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Model, photographer was muse to designers

OBITUARIES / Lynn Kohlman, 1946 - 2008

September 19, 2008|Mary Rourke | Times Staff Writer

Lynn Kohlman, a fashion model and photographer who worked with the creative teams of top New York designers Perry Ellis, Tommy Hilfiger and Donna Karan, has died. She was 62.

Kohlman died of brain cancer Sunday at Memorial Sloan-Kettering Cancer Center in New York City, said her husband, Mark Obenhaus. She had been battling cancer for more than five years.

Early in her career, Kohlman modeled in Europe for Kenzo, Zandra Rhodes and Yves St. Laurent, and she appeared in Elle, Italian Vogue and Harpers and Queen.

In London, where she lived during the 1970s, she developed her personal style. Short, dark hair and a long, narrow figure gave her a "punk androgynous" look, she wrote in "Lynn: Front to Back," her 2005 memoir about her career before the camera and later behind the lens.

She moved to New York City in the early 1980s. "Lynn wasn't the typical blond-hair, blue-eyed model," Donna Karan, a longtime friend, said this week. "She had an edge."

Kohlman modeled for Perry Ellis, who asked her to became his collaborator. He once designed a collection of oversized jackets, pants and coats for women based on the men's linen pant suit Kohlman wore, several sizes too big for her.

"I thought of myself as his muse, but he gave me the title 'assistant designer,' " Kohlman wrote of Ellis.

As she outgrew her modeling career in the mid-1980s, she moved into photography.

She had been taking pictures most of her life and had a portfolio of celebrities and fashion figures including Ellis, Karan and Calvin Klein, along with photographs of her outdoor treks and river rafting trips. Her work appeared in Interview, Vogue and other magazines. She shot ads for Perry Ellis and Anne Klein II.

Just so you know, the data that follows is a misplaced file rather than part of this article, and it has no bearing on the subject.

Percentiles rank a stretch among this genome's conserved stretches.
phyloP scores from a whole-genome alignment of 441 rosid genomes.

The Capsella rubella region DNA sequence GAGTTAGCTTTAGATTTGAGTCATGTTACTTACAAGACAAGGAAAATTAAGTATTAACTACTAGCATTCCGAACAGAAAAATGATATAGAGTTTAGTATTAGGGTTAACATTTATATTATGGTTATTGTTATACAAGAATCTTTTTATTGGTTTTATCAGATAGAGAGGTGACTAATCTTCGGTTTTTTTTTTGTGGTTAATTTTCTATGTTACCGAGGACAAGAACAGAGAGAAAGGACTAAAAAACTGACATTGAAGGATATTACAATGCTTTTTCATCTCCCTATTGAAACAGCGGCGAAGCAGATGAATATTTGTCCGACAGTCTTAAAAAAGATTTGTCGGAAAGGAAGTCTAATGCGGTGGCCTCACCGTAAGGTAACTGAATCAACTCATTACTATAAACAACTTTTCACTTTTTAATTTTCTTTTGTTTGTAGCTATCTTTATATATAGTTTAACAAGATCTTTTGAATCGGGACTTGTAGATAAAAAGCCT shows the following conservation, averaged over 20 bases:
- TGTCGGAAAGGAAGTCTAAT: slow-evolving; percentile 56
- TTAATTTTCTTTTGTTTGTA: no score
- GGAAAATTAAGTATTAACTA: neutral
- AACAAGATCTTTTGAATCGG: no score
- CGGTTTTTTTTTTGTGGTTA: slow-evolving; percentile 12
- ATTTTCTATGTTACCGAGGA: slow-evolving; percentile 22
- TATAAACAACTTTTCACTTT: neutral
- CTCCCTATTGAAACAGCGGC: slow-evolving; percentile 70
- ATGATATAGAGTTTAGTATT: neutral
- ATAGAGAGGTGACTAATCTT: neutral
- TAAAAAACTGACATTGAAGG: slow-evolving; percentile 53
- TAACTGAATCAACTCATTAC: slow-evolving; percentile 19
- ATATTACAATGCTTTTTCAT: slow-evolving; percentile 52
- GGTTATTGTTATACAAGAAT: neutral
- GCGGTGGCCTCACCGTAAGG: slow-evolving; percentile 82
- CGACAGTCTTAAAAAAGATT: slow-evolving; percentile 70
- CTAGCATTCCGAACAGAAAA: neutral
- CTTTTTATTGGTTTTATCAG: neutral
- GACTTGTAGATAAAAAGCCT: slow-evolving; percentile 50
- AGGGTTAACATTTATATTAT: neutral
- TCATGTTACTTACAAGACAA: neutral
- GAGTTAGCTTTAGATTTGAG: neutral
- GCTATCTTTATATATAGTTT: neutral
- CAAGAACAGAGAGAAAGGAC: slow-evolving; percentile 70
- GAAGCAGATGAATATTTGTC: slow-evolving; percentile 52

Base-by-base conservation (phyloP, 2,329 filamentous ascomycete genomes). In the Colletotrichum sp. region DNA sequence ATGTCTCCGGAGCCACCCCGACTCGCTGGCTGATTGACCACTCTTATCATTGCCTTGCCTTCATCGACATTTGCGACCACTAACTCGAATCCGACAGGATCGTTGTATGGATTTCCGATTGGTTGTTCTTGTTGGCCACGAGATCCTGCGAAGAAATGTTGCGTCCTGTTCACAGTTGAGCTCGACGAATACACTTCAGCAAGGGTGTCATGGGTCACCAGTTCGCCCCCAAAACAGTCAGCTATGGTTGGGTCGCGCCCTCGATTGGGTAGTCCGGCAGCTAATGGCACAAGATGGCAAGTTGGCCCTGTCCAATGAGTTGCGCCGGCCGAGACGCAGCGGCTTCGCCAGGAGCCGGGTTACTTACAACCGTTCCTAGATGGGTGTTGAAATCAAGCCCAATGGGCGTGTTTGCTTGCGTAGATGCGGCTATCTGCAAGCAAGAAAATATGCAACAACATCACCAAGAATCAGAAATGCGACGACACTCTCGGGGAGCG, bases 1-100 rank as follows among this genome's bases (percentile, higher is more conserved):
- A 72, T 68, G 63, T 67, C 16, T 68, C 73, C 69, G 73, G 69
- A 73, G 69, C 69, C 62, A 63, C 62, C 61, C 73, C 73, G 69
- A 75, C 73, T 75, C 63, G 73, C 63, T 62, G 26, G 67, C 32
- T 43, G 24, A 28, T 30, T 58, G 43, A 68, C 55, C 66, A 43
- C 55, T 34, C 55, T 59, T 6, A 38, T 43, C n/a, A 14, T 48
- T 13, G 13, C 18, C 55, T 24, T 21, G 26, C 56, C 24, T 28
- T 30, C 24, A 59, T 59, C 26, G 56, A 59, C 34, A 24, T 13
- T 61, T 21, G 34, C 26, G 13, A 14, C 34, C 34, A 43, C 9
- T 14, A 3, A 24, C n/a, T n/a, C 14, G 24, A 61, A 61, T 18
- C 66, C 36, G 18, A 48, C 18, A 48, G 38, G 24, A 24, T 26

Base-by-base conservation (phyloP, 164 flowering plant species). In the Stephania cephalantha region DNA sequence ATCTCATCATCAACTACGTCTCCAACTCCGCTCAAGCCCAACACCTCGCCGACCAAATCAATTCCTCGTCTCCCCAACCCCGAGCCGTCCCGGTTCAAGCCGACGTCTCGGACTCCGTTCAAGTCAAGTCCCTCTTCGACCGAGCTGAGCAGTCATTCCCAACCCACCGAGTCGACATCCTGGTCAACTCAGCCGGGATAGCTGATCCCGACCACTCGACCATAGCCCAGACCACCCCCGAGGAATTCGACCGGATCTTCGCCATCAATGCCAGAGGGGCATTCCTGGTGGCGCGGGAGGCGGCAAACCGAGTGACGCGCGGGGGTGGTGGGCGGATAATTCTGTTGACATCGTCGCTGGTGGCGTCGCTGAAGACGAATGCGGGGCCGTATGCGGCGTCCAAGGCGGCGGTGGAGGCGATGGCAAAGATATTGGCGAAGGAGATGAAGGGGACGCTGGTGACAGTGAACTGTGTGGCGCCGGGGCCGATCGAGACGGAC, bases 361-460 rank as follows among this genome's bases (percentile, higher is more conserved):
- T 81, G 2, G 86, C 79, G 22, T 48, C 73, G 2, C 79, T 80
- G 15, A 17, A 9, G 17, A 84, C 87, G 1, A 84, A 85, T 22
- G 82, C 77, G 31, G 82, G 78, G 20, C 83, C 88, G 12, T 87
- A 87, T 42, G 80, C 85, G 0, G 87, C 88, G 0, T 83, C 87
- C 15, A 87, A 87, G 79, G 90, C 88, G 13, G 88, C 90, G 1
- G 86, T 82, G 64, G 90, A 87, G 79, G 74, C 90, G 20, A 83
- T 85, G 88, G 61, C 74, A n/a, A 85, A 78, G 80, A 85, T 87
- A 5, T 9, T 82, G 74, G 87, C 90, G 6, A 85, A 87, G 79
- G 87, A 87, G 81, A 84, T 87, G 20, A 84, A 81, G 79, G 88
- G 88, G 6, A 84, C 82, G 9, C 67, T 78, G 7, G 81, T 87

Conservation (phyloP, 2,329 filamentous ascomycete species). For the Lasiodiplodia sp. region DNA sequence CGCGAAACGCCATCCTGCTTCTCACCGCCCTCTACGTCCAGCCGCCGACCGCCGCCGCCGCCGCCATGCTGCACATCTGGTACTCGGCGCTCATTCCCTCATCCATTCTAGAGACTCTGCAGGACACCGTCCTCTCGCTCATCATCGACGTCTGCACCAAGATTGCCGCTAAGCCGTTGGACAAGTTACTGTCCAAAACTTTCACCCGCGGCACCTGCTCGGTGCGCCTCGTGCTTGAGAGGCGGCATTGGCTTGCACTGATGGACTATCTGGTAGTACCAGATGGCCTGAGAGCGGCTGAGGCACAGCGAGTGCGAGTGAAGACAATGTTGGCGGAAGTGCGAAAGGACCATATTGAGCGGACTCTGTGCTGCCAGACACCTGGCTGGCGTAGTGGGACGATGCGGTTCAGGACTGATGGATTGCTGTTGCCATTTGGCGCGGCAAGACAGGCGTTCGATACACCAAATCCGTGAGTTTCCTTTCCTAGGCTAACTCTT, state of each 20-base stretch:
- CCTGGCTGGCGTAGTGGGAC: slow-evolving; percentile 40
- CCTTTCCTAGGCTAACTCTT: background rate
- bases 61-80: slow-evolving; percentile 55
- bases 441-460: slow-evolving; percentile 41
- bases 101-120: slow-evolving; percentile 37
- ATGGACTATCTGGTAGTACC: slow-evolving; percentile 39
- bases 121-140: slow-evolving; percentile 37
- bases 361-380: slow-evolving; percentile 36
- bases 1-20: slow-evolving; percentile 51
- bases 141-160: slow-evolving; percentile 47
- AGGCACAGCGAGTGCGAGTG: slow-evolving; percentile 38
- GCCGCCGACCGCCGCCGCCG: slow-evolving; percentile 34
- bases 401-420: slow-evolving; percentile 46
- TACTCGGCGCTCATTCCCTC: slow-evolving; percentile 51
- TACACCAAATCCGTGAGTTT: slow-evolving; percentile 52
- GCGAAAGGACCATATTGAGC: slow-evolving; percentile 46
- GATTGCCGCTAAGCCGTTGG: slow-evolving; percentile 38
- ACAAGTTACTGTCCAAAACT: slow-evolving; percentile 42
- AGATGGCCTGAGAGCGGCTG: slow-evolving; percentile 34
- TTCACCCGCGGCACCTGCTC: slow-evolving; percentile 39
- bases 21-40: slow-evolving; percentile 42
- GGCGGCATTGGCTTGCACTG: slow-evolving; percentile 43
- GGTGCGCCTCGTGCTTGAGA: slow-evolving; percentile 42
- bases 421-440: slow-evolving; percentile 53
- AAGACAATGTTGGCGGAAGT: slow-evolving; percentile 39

In 1988, Kohlman became a creative director for Donna Karan's company, where she worked for 11 years and helped to develop Karan's DKNY label.

"The masculine-feminine, street feeling of DKNY was Lynn," Karan said. "She inspired me."

Kohlman left Karan's company to work as a creative director at Tommy Hilfiger for about one year. She was considering her next move when she learned that she had breast cancer in 2002.

Less than a year later, after a double mastectomy, she developed an aggressive form of brain cancer.

One page in her book shows Kohlman as a young model, nude from the waist up, next to Kohlman after her double mastectomy, without breasts.

She didn't hide her head scars, either. A memorial page honoring her on Karan's website, www.urbanzen.org, includes a photograph of Kohlman after her brain surgery.

Once, when she was walking down a New York City street, someone with a pierced nose and eyebrow stopped her, looked at her staples and said, "That's cool, where'd you have that done?" Kohlman recalled during an interview with Oprah Winfrey in 2005. She gave him her doctor's name.

She talked openly and wrote about how terminal cancer changed her.

"I have finally realized that, at 59 years old, my breasts gone, my hair fried from radiation, a scar circling my scalp like stitches on a baseball, I am beautiful," she wrote in the August 2005 issue of Vogue magazine.

Kohlman was born Aug. 12, 1946, in Teaneck, N.J. She graduated summa cum laude from Oberlin College, where she majored in art history and was a member of Phi Beta Kappa.

She got her first fashion assignments after she joined a modeling agency in New York City.

She was married twice. Her first marriage ended in divorce. Along with her husband, a documentary filmmaker, Kohlman is survived by their son, Sam, and her brother, Jeffrey, a federal judge in Atlanta.

The family requests that contributions in Kohlman's name be made to Memorial Sloan-Kettering Cancer Center, Neuro-Oncology Research Fund, 1275 York Ave., New York, NY 10021.

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mary.rourke@latimes.com

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